“Because he’s blind, and an elf, and he lives in a cave like a savage! If she must fall in love with an elf – which I would not recommend to anybody, seeing how much they seem to dislike us – then I would tell her to fall in love with Vash, or a gentleman-​​elf such as he, who could perhaps have a profession and take care of her. But if you ask me, I think she should fall in love with Eadred. He’s so cute, with his curls.”

'He's so cute, with his curls.'

Gwynn rolled her eyes. “One does not fall in love with a man merely because he has curls.”

“Doesn’t one?” Mouse laughed.

“Now, listen Mouse. If Cat is in love with her elf, I think we should help her. After all, Wyn would not be here at all if her elf had not risked so much danger to come and save him.”

Mouse frowned. She had no answer to that.

She had no answer to that.

“And Cat helped you, too, by going to get him. And she’s your friend, now, isn’t she?”

It was a delighted Cat who had come in her nightgown and stood at her side in the priest’s bedroom to witness her marriage. Indeed, without Cat’s help, that marriage could never have been possible in the first place. Mouse owed her very much, and it was true that Cat was the only friend she had in this castle. Neither Lili nor Flann seemed to appreciate her company.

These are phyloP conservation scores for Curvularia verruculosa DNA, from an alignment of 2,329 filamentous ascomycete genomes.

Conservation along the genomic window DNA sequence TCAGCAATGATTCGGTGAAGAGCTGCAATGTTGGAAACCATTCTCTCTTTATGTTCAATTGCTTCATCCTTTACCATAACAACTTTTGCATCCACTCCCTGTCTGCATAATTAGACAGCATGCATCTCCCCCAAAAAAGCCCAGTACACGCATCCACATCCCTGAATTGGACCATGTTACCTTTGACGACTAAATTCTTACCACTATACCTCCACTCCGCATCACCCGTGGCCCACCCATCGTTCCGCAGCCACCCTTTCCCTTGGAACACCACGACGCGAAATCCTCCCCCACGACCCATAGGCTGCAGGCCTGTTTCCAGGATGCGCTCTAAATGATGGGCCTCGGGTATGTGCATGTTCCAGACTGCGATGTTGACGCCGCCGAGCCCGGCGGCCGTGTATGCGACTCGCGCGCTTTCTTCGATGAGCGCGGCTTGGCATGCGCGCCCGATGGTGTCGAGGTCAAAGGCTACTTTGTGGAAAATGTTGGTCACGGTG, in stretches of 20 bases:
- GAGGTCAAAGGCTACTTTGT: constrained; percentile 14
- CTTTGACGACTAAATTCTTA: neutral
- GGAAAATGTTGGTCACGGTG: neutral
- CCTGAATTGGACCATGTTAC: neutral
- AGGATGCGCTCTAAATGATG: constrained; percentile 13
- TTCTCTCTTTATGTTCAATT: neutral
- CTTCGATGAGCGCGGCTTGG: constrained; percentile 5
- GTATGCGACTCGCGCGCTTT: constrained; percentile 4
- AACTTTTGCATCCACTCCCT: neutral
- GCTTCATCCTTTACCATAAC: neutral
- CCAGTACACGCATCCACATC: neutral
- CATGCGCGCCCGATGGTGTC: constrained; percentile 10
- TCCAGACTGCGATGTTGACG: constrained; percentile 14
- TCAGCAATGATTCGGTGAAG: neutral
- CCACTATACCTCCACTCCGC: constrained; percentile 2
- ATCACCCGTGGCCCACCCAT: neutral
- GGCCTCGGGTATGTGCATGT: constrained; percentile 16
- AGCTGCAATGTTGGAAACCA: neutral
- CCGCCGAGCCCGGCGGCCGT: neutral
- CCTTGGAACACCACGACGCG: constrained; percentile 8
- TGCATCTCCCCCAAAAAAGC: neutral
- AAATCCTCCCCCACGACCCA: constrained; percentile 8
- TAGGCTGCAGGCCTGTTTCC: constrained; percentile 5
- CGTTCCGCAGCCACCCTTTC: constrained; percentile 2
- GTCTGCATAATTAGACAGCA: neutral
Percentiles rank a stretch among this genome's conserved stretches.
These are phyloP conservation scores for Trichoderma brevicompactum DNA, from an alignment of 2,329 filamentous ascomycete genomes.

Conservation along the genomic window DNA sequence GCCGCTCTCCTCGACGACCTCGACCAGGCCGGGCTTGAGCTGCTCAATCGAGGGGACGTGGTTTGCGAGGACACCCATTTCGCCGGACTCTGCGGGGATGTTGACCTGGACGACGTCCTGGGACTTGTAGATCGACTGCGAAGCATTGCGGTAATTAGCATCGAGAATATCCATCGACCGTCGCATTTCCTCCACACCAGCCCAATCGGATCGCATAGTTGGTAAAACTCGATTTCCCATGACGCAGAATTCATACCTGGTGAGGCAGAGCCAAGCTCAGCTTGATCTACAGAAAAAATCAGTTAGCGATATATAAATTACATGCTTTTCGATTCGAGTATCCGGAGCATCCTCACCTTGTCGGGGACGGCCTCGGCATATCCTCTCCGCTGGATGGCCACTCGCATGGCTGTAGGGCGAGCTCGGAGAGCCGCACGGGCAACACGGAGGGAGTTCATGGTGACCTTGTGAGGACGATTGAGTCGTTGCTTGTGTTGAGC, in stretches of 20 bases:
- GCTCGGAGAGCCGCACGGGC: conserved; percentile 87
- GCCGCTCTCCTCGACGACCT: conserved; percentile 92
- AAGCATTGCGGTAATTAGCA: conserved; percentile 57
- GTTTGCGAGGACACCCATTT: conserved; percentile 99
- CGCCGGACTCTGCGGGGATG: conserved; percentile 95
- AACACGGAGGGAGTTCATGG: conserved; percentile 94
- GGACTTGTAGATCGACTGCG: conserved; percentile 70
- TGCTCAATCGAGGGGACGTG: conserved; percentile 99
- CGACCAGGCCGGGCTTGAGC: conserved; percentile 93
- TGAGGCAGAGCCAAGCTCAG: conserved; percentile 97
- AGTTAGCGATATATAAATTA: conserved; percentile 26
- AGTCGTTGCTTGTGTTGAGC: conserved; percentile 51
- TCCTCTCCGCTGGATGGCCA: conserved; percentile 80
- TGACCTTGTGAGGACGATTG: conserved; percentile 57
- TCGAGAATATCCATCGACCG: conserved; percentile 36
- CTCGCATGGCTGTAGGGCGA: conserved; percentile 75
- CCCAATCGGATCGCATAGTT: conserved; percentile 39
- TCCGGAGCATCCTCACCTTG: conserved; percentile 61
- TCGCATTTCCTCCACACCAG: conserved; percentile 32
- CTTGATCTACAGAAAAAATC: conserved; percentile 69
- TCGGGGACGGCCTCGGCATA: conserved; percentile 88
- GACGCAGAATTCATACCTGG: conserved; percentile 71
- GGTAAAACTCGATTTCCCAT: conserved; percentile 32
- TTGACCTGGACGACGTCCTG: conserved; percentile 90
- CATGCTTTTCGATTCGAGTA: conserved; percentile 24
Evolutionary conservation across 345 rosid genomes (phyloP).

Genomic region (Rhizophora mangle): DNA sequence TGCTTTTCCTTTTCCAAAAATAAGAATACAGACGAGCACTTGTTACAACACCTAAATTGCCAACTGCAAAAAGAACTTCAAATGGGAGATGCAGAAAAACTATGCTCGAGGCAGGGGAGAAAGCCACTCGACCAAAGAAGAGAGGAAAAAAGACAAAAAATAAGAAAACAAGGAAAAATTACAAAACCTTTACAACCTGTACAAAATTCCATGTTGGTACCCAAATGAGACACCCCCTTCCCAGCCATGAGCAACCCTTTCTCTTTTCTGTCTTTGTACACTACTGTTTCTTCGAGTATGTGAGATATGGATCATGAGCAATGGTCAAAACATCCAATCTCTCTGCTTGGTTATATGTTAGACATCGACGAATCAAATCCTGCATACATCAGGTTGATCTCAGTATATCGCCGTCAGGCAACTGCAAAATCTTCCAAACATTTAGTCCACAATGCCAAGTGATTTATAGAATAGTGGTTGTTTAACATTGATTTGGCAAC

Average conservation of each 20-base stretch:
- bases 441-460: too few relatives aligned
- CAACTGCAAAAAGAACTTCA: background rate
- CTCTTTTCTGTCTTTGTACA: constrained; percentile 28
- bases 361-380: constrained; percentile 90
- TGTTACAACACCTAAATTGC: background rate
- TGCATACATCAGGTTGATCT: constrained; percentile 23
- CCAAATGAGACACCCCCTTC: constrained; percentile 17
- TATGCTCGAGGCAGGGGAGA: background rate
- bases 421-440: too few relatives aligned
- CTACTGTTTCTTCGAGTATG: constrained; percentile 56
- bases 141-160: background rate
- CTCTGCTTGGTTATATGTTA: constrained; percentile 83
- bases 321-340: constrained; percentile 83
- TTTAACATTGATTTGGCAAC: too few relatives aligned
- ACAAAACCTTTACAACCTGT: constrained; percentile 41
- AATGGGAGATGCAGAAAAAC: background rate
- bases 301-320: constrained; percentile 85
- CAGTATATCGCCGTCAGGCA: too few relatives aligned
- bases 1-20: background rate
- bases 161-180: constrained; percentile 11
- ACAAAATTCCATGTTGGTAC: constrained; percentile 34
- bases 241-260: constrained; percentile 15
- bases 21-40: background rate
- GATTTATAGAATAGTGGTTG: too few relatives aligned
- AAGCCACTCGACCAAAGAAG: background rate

“But we don’t even know that’s what she wants,” Mouse mumbled.

'But we don't even know that's what she wants.'

“I think even Cat doesn’t quite know what she wants,” Gwynn giggled. “You must find out, Mouse, and if she loves her elf, we must find a way to help them be together. To make them as happy as you are with Wyn.”

Mouse sighed and let her arms drop in despair.

Mouse sighed and let her arms drop in despair.

“Now, I must go away tomorrow to attend Eadwyn’s wedding, and I doubt my father will let me return to visit right away when that’s over. So you will need to take charge, Mouse.”

“But, my lady…”

“If you learn she doesn’t love her elf, then we shall talk about whom she should choose instead. But we must give their love a chance, mustn’t we? Whatever grouchy old Egelric thinks. It’s so romantic!”

'It's so romantic!'

“I am not certain it is wise to meddle in other people’s love affairs, Gwynn.”

“But what will become of me if I don’t?” Gwynn groaned. “You think I’m too young to be thinking of my own love affairs; therefore I must occupy myself with those of my friends meanwhile. Mustn’t I?” she asked with a cunning, unanswerable smile.

'Mustn't I?'